strongest groups were betrayed by a criminal who, because<br />

of his facial resemblance to Antonio J . Villarreal,<br />

secretary of the Liberal Junta, was freed from the<br />

Torreon jail and pardoned by the authorities on condition<br />

that he go among the revolutionists, pass himself<br />

off as Villarreal and betray them. I personally know<br />

of two cases in which emissaries who left the Liberal<br />

headquarters in the United States carrying orders for<br />

the rising of certain groups fell into the clutches of the<br />

government soon after they crossed the line.<br />

Nevertheless, the rebellion of June, 1908, profoundly<br />

shook Mexico for a time. The fighting in Coahuila furnished<br />

the American press with a week's sensation,<br />

and it was a month before the last of the rebels had<br />

been hunted down and shot by the superior forces of<br />

soldiers and rurales.


Such was the 'Rebellion of Las Vacas," as it has come<br />

to be known both in the United States and Mexico. As<br />

a result of this rebellion and the previous one, the Mexican<br />

agents in the United States at last succeeded in<br />

breaking up the Liberal organization here almost as<br />

effectively as it was broken up in Mexico. Up to the<br />

time of the Congressional hearing on the persecutions<br />

in June, 1910, all the Liberal leaders in the United States<br />

were either in prison or in hiding, and no Mexican dared<br />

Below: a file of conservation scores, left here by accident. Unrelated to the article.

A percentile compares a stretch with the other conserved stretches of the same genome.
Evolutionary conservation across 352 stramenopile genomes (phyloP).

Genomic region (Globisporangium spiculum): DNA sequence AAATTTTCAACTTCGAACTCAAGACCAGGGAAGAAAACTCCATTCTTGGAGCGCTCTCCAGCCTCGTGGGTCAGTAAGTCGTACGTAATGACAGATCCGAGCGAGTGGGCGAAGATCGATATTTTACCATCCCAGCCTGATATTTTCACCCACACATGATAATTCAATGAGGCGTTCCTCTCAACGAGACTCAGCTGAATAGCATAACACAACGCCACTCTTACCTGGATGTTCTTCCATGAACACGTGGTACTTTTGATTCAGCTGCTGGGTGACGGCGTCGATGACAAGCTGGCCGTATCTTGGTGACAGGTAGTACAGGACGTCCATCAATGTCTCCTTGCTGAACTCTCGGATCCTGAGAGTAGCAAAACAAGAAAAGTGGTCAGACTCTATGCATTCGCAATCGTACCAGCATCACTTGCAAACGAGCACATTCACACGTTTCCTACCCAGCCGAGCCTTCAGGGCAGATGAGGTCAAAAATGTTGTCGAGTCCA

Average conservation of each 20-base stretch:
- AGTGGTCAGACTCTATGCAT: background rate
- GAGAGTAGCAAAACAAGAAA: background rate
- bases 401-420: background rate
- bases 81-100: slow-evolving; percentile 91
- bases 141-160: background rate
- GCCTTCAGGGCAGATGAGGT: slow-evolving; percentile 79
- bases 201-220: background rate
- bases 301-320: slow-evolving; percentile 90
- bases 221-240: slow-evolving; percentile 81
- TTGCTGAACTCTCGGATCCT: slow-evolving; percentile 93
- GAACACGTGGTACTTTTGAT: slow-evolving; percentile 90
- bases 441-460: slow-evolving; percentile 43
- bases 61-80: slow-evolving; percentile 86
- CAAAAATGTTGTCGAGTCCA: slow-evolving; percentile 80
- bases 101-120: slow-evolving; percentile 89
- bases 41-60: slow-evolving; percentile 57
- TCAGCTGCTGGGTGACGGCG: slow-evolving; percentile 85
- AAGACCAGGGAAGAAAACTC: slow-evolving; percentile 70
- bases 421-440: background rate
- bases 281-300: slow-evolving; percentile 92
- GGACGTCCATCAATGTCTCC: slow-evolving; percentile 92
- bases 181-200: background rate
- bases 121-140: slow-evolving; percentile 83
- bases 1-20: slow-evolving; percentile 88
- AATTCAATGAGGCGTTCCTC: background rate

openly espouse the cause of the Liberal Party for fear<br />

that he, too, might be thrown behind the bars on a<br />

charge of having been in some way connected with one<br />

of those rebellions.



In order that the reader may entirely appreciate the<br />

fact that the political reign of terror established by Diaz<br />

thirty-four years ago continues in full bloom to the<br />

present day I shall devote this chapter to a record of<br />

the presidential campaign, so called, which ended June<br />

26, 1910, with the eighth "unanimous election" of President<br />

Diaz.<br />

To the end that the authenticity of this record may be<br />

beyond question, I have excluded from it all information<br />

that has come to me by means of rumor, gossip,<br />

letters and personal reports—everything except what has<br />

already been printed in newspapers as common news.<br />

In hardly an instance, moreover, was one of these newspapers<br />

opposed to the regime of General Diaz; nearly<br />

all were favorable to him. Therefore, if there are any<br />

errors in these reports, it is safe to assume that the truth<br />

has been minimized rather than overstated. It is safe<br />